With an average lifespan measured in days, the nematode C. elegans needs any trick it can muster to ensure that it and its offspring are successful in the game of life. Researchers recently discovered that the roundworms are able to warn progeny and other individuals in the species to avoid a dangerous germ.
Plenty of nematodes are extremophiles, meaning they can thrive in conditions that would be lethal to most other animals. But the roundworms are still vulnerable to some threats, like bacterial infections. In new work, a team of molecular biologists and geneticists from Princeton University studied how C. elegans are able to transfer avoidance memories “horizontally” — meaning not through inheritance — to unrelated animals. The team’s research was published last week in Cell.
Avoidance memories arise when a roundworm eats a harmful bacterium that looks like food and becomes infected by it. In the recent experiments, the bacterium was P. aeruginosa, a germ that can be a pathogen to C. elegans and other animals. In humans, the germ can infect the blood and cause pneumonia in the lungs. In 2017, P. aeruginosa caused over 30,000 infections and nearly 3,000 deaths in the United States, according to the CDC.
“We found that one worm can learn to avoid this pathogenic bacterium and if we grind up that worm, or even just use the media the worms are swimming in, and give that media or the crushed-worm lysate to naive worms, those worms now ‘learn’ to avoid the pathogen as well,” said Coleen Murphy, a geneticist at Princeton University and co-author of the study, in a university press release.
Previous research showed that C. elegans could share information several generations down the line through RNA. “It’s not exactly like inheritance, because with each generation the chances of passing on those changes decreases,” Ben Lehner, a geneticist at the Barcelona Institute of Science and Technology, told Gizmodo in 2017. “It’s inheritance, but with a high error rate.”
When the bacterium would infect C. elegans, some of the roundworms would take up a bit of RNA from the bacterium in its guts. Then, those nematodes’ offspring somehow knew that the bacterium was a threat and avoided it.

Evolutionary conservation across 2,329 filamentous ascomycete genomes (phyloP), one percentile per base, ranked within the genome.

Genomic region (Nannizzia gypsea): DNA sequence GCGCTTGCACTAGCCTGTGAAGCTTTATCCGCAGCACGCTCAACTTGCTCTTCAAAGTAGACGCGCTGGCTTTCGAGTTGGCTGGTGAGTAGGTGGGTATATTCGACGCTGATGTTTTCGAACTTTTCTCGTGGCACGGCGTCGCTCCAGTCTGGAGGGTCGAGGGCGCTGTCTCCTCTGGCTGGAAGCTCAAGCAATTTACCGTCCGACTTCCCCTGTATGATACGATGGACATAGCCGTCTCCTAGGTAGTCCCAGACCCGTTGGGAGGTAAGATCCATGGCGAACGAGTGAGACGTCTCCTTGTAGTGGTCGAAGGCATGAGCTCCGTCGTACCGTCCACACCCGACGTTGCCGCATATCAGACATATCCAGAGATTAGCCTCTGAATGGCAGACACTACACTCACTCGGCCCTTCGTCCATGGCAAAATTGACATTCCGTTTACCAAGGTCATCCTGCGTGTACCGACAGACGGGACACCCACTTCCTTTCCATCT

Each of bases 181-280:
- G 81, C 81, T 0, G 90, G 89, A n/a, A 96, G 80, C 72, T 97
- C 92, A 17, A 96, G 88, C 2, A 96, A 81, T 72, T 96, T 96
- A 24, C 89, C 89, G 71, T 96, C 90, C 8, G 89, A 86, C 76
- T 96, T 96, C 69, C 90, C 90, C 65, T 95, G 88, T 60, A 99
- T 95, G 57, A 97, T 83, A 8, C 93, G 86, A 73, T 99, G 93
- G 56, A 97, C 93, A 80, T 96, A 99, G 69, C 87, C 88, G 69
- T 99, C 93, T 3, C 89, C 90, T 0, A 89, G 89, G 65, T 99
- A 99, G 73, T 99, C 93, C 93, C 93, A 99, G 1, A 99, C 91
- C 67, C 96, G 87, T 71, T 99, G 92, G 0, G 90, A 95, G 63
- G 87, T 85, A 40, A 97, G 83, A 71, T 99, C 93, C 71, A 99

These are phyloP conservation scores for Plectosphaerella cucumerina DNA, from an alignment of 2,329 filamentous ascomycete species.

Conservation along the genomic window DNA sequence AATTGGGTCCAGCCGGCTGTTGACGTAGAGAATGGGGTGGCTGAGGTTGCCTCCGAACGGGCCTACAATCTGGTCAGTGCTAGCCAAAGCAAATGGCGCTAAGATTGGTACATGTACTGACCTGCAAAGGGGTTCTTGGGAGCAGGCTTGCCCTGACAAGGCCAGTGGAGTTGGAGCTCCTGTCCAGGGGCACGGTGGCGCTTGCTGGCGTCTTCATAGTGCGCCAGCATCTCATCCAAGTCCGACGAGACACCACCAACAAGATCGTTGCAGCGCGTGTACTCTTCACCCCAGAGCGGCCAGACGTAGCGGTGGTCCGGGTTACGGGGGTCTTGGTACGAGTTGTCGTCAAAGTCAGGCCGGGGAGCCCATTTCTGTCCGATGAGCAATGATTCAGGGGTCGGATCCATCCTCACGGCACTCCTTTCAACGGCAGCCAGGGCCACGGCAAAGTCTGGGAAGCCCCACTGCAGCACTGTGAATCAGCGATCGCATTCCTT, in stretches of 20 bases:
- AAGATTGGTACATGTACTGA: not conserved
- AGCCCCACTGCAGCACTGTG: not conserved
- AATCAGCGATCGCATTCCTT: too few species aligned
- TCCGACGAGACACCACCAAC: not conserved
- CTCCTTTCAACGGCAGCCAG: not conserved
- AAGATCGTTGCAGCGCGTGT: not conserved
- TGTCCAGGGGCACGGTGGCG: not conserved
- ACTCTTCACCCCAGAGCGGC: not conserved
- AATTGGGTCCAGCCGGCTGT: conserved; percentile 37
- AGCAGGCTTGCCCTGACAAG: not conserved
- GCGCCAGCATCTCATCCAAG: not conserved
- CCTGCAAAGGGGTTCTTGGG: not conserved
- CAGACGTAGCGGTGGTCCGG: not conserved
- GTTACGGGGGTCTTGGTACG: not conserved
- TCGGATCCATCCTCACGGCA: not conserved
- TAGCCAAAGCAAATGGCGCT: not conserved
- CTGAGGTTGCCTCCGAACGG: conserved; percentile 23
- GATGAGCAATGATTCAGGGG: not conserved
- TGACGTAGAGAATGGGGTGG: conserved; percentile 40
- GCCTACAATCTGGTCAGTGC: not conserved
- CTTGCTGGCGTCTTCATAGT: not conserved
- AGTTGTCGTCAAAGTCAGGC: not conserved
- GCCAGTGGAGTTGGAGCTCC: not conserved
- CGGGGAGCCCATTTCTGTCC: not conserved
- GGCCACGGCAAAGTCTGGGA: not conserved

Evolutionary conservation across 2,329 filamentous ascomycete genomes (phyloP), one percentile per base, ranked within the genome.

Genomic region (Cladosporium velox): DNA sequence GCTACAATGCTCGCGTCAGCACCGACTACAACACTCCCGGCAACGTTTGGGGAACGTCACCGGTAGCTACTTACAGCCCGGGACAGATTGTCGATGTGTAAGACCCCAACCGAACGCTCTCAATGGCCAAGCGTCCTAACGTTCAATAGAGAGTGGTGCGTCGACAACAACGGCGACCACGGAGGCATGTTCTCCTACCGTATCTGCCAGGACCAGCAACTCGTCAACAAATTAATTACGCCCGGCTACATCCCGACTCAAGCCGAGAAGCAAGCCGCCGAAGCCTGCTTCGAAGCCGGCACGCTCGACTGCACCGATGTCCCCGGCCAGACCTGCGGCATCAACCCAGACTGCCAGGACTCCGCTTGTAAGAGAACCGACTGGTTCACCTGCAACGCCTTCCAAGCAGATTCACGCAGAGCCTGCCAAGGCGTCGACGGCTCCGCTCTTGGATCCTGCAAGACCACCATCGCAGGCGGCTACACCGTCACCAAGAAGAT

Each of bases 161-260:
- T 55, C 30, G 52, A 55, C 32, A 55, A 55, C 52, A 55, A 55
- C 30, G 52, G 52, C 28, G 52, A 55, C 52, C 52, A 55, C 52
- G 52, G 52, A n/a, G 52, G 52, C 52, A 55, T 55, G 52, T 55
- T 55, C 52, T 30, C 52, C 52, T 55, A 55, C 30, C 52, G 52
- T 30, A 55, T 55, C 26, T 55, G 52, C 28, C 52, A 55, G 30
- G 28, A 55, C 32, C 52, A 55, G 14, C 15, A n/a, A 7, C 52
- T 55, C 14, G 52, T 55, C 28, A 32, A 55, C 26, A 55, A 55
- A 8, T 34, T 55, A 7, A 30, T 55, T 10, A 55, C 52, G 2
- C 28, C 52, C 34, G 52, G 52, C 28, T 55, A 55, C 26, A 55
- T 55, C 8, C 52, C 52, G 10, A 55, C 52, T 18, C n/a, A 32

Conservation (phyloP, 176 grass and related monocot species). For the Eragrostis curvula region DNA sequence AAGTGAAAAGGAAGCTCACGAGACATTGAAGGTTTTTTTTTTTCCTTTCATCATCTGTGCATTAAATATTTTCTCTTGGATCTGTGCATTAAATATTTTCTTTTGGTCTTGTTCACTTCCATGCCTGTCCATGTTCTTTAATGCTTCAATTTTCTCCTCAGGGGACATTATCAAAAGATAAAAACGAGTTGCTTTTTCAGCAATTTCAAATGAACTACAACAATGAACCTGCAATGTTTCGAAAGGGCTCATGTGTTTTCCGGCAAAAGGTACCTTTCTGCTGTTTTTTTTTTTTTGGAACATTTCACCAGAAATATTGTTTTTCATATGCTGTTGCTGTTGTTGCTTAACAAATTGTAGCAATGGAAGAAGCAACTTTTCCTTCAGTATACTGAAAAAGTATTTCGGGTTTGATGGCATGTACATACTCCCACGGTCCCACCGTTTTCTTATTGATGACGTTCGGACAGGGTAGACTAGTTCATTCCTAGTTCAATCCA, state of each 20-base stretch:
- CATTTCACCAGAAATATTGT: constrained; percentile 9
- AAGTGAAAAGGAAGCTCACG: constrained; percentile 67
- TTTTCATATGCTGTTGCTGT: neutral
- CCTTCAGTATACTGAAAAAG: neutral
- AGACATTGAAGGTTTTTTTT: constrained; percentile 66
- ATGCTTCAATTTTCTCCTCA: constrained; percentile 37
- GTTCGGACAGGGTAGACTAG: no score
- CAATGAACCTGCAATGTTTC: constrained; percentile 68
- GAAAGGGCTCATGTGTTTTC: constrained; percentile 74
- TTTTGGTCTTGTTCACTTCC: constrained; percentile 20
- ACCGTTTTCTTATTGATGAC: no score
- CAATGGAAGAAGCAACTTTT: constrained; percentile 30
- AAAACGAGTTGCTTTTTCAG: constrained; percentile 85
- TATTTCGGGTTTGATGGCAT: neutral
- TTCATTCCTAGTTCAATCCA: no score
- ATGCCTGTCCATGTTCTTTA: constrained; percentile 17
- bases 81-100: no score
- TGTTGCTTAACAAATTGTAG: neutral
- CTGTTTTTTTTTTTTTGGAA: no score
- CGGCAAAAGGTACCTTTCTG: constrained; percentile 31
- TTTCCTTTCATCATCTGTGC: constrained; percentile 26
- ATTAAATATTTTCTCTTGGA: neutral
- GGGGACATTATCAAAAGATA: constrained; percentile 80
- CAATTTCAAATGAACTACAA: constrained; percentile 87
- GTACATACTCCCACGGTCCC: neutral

The recent team sought to understand what tells the worms to avoid the bacteria on a genetic level — the memory of danger that’s somehow passed from worm to worm. They found a genetic element called a retrotransposon was responsible. Nematodes that lacked the specific retrotransposon, called Cer1, could neither learn to avoid the bacterium themselves nor pass on such awareness to its progeny or other individuals.
“The findings by Murphy et al. are provocative,” said Craig Mello, a molecular biologist at the University of Massachusetts who was unaffiliated with the recent paper, in Princeton release. “This is another intriguing episode in a growing number of studies that have implicated systemic RNA signals in influencing behaviour transgenerationally, and if this study is correct, now even horizontally.”
The team’s results found that horizontal memory transfer only worked when C. elegans was exposed to P. aeruginosa, and not other bacteria. The nematode has learned a way to neutralise that specific bacterium and can share that knowledge with others. But that knowledge is only retained for four generations, they found — not bad for the long-term memory of a worm.